Appointing Turnbull was like getting my “pants pulled down” says NSW Deputy leader:
That bad eh?
NSW Deputy Premier John Barilaro said on Nine Radio this morning that he was embarrassed he had agreed to Mr Turnbull’s appointment.
“I gave the benefit of the doubt to the Liberals and the benefit of the doubt to Malcolm Turnbull and he pulled my pants down within 48 hours,” Mr Barilaro said.
The Sydney Morning Herald (SMH) calls it “bad timing” and “bad luck” for Turnbull, who “probably had to go” given the situation — but would have been fine if he’d been appointed after the election (because who cares what the voters want?).
But the SMH editors suddenly care about coal workers and argue that committing to the anti-coal agenda would help the coal industry, because since five minutes ago they are investment gurus and global coal supply experts:
Since coal demand is likely to fall, if too many new mines are approved, it will likely cause an oversupply in coming decades. Such a coal glut could threaten the financial viability of the coal mining companies, which in turn raises serious concerns about whether they will have the cash to remediate the scars all over the upper hunter left by open-cut mines.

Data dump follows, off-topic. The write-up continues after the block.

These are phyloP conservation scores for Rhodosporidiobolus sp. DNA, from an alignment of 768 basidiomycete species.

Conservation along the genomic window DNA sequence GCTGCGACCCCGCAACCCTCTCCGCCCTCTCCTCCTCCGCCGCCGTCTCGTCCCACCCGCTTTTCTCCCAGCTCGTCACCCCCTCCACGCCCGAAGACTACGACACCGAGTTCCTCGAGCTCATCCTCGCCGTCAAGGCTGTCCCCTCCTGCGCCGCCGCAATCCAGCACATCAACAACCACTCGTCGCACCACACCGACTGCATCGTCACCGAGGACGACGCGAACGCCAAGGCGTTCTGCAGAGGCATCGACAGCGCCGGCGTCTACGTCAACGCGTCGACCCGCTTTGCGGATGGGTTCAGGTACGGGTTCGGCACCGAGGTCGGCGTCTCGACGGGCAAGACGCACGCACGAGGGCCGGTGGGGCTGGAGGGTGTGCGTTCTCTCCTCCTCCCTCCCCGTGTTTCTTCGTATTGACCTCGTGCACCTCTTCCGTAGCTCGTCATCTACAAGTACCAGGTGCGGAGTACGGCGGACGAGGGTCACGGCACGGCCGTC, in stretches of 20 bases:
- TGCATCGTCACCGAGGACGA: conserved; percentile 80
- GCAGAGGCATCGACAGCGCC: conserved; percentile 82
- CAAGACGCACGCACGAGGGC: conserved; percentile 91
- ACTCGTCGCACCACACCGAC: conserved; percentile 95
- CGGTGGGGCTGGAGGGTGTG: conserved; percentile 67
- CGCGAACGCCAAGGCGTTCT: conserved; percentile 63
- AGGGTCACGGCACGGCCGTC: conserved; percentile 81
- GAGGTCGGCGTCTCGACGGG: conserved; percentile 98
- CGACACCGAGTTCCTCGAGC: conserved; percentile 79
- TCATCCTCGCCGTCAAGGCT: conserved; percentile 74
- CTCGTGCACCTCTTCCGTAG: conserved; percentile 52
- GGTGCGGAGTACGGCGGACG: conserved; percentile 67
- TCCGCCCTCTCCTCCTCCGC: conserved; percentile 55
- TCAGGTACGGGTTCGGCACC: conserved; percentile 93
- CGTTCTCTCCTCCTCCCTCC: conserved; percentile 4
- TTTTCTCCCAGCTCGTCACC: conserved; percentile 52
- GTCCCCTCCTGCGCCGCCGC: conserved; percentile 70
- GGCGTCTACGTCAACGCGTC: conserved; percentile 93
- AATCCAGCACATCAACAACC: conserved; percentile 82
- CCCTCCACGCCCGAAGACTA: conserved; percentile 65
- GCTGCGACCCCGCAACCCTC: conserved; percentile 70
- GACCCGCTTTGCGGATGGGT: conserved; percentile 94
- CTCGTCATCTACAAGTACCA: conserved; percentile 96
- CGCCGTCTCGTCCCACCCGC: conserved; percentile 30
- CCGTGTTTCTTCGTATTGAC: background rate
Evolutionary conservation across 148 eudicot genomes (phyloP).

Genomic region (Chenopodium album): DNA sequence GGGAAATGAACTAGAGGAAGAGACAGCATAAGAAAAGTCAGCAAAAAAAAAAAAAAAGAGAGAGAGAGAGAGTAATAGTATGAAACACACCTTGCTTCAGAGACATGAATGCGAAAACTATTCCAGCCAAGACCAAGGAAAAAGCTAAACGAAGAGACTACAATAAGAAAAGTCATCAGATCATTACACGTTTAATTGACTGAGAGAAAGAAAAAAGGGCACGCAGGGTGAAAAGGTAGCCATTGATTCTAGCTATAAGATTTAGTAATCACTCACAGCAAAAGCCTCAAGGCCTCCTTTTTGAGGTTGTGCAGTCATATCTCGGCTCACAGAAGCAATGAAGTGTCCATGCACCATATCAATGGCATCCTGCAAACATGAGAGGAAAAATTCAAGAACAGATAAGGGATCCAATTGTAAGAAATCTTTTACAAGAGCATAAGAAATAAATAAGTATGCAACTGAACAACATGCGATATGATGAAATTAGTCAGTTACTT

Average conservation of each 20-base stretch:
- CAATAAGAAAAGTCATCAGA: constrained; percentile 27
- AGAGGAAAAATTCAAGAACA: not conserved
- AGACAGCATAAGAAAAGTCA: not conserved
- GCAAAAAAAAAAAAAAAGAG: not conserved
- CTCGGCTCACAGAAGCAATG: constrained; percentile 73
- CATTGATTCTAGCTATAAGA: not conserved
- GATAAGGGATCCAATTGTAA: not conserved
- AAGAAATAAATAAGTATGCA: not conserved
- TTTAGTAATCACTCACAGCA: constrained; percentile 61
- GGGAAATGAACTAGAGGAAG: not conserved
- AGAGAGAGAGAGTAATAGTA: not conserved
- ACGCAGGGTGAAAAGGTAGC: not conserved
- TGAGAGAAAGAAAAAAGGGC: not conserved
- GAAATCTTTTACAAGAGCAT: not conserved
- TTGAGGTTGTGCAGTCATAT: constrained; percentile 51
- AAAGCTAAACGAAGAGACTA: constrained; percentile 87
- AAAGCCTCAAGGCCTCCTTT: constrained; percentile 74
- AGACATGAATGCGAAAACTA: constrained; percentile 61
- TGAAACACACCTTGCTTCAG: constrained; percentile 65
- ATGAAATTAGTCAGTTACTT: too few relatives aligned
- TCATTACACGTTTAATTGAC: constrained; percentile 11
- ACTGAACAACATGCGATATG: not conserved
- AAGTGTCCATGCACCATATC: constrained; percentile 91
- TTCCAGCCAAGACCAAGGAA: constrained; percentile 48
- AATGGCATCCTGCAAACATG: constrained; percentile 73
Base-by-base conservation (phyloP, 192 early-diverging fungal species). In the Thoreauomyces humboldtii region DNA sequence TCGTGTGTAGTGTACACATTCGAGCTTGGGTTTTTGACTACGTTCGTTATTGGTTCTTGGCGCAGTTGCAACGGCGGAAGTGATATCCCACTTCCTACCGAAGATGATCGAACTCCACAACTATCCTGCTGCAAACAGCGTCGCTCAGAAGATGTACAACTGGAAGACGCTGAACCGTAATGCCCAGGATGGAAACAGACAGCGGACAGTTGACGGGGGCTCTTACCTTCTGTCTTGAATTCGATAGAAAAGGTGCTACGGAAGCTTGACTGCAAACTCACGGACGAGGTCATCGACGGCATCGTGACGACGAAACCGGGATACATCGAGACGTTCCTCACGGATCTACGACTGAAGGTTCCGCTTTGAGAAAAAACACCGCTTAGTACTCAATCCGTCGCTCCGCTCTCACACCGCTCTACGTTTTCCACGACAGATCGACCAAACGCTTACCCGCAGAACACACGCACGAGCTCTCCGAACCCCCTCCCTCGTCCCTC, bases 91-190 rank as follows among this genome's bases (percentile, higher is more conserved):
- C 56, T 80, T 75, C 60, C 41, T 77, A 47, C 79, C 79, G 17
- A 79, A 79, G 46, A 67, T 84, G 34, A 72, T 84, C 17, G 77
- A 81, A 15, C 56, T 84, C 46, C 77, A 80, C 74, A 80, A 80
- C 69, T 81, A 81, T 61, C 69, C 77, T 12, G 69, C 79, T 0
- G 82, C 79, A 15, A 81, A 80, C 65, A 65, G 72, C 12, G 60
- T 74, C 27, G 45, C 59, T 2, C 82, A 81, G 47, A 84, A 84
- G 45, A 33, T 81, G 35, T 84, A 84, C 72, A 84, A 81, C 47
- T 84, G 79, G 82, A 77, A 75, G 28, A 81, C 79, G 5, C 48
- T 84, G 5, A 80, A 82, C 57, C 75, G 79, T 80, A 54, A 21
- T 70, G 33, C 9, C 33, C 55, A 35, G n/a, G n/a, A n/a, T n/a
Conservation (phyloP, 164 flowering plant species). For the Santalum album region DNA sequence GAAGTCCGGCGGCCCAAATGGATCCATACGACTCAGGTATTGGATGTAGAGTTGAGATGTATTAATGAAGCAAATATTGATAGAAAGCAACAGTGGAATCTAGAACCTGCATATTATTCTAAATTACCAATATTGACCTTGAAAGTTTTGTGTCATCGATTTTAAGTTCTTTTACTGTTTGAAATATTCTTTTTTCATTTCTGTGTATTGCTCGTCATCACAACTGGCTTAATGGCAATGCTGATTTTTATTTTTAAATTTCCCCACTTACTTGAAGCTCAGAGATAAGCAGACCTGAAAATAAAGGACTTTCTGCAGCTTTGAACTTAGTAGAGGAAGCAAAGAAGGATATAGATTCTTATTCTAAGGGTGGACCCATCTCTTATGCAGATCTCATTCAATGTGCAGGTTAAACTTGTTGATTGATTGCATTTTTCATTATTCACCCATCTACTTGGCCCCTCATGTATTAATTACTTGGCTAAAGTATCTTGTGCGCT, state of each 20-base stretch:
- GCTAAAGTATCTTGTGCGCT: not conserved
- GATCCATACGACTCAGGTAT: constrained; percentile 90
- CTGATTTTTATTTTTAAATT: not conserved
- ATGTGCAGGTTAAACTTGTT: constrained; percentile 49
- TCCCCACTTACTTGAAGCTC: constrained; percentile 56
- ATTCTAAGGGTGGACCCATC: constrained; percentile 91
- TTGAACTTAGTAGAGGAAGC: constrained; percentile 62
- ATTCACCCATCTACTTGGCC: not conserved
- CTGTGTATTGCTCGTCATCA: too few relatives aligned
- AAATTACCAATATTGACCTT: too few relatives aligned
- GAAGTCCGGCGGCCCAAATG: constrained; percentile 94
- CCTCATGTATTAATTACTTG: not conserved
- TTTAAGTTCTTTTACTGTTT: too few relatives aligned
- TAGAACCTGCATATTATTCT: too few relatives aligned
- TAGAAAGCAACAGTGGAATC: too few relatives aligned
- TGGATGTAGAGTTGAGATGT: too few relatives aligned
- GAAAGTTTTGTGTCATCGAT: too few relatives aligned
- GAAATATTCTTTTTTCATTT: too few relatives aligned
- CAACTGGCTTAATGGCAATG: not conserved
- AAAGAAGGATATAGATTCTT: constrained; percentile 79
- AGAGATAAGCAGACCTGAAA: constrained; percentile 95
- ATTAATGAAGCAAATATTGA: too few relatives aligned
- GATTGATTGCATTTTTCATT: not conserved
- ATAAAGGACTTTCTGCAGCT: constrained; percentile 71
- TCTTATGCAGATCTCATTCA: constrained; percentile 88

How to lose elections — Flog the climate scare:
Turnbull tried to push through an emission trading scheme in 2009, and lost to the climate vote as opposition leader, he nearly lost the National Election of 2016, he lost the party leadership again in 2018 trying to force through a National Energy Guarantee. The Climate Horse is so dead it’s a fossil. When will they learn?
 Malcolm Turnbull should come clean and explain to his party and the public that his son, Alex is heavily invested in wind power outfit, Infigen and did so at a time when it was on the brink of bankruptcy.
In one of the luckiest bets of all time (see our post here), Alex Turnbull managed to buy in when Infigen shares were a measly $0.20, just before his Dad signed Australia up to the Paris Climate Change agreement, after which they rocketed to $1.20.
If Turnbull’s family invests in renewable energy, why isn’t that mentioned each time he talks about it?
Posts showing that voters don’t vote for “Climate Change”
- 42% of US adults don’t want to pay even $12 a year to stop climate change
- 54% of Australians skeptics of man-made global warming, 80% don’t donate to environment or vote for it
- Even after heavy loaded survey lists climate disasters, half of Brits don’t want to pay a cent
- A fickle faith: Climate change concerns evaporate in US polls
- Not climate change: 70% of Australians want cheap reliable electricity, 61% biggest worry is “cost of living”.
- 50% of Americans don’t want to spend *even one more dollar* on renewables
- 2019 poll: 54% of Australians are still skeptics of man-made climate catastrophe
- 2017: Everyone wants “clean energy” but they don’t want to pay for it.
- 62% of Australians don’t want to pay even $10 a month for renewables
- Australia: more skeptics than believers, and few really care about “Climate change”
- Only 3% of Americans name “environment” as top issue.
h/t David B